Interviewing Mako Fujimura, 2018
By Jeff Munroe, Executive VP
What if you spent a few months staying at home during the COVID-19 pandemic and decided not to come back to work? The seminary recently made it possible for me to step into retirement, and I gladly did.
Nobody knows what the full impact of the pandemic will be on our school. (We thank God that no one on the faculty or staff has gotten sick.) Now, as the seminary is discerning its new normal, a number of us have been offered early retirement, and some positions have been cut.
As a result, I find myself saying goodbye, and because of the uncertainty of the moment, my final message to you is an exhortation to keep supporting Western with your prayers and financial gifts. Your help is needed now more than ever. I know from the inside that it’s not just an empty platitude to say “you really do make a difference.” It happens to be true!
My other message is unqualified gratitude. I attended WTS in the 1980s. I highly doubt that anyone then could have predicted that I would return decades later as a member of the administration. In fact, one former staff member was so stunned by this development she said, “You? I don’t believe it. You were a rascal.”
That rascal came back and was enormously privileged to be part of this wonderful community for the past eight and a half years. It’s been a joy. I still can’t get over the esteemed Dr. I. John Hesselink becoming my friend (as a student I looked at him with equal measures of awe and terror). I overheard him tell someone I was his “protégé” a few years ago, and my head swelled. I accompanied him in his late 80s to not one but two Detroit Tigers games. Our conversation in the car kept switching between the relative merits of Tigers star Miguel Cabrera, the Dutch politician-theologian Abraham Kuyper, and the finer points of both the double play and double predestination. One of my other most cherished memories is of the morning President Tim Brown and I took Dr. Hesselink out for pancakes (and another theological discussion) at Jackie’s Place a few short days before he died.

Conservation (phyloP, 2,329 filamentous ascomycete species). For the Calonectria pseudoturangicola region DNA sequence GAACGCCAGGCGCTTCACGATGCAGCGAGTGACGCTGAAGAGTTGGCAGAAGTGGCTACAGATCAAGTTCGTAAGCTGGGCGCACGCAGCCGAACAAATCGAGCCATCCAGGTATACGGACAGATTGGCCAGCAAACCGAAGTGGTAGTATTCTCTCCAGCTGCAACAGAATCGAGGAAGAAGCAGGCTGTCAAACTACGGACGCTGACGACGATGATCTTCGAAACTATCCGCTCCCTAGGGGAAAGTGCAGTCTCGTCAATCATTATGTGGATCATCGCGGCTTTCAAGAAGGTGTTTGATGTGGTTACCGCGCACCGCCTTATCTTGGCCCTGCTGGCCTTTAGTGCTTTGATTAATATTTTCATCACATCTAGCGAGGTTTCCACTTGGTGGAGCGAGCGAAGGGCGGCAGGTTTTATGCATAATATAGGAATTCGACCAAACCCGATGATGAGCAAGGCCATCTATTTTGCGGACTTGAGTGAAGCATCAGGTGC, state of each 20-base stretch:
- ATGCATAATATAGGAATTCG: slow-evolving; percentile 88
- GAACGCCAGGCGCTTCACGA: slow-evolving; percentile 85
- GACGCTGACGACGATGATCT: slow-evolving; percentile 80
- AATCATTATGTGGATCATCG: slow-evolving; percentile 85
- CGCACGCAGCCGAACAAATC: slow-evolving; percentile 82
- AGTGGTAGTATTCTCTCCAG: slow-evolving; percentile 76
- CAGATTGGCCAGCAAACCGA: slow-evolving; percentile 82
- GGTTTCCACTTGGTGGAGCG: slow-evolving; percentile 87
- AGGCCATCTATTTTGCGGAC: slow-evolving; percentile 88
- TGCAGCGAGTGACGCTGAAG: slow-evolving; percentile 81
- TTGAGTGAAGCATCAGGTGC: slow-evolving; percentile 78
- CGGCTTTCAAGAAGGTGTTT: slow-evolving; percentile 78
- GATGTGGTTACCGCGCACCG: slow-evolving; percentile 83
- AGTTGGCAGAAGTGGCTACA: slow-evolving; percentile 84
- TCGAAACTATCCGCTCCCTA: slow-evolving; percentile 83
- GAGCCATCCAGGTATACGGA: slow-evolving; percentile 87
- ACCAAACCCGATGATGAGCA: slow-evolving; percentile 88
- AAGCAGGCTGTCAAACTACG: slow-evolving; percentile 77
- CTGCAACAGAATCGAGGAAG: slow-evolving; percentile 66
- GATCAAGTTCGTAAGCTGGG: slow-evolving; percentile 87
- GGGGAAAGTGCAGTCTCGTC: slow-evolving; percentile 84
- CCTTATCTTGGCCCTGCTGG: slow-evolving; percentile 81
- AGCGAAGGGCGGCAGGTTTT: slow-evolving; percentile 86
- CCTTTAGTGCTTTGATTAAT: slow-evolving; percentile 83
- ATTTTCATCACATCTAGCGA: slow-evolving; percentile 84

And speaking of Tim Brown, did anyone ever have a more encouraging boss? We had great times together traveling to places like Iowa, Florida, Arizona, and California on behalf of the seminary, and plenty of other great times just talking things over sitting in a booth at Russ’ Restaurant. I’ve never met anyone quite like Tim. I would tell him bad news, and before the conversation was over he’d somehow turn it into a chance to give me a compliment.
I’m extraordinarily grateful that I was a part of a very good decade at our school, a decade of strong growth and expansion. We experimented with creative ways to deliver theological education, we embraced multi-ethnic ministry training, and we transformed the campus into a state of the art learning center. I’m grateful for an association with WTS that began in 1981, almost 40 years ago! Western is a special school and I simply would not be who I am without it.
Now the school faces challenges as difficult as any in its long and storied history. President Felix Theonugraha is a smart and highly committed leader. I am absolutely convinced we have the right person in the right job for this moment, but he cannot rise to the challenges of this extraordinary time alone. He needs your help, but more importantly, our students need your help. Take this last piece of advice from a reformed rascal: stick with the seminary and build up future leaders for Christ’s church!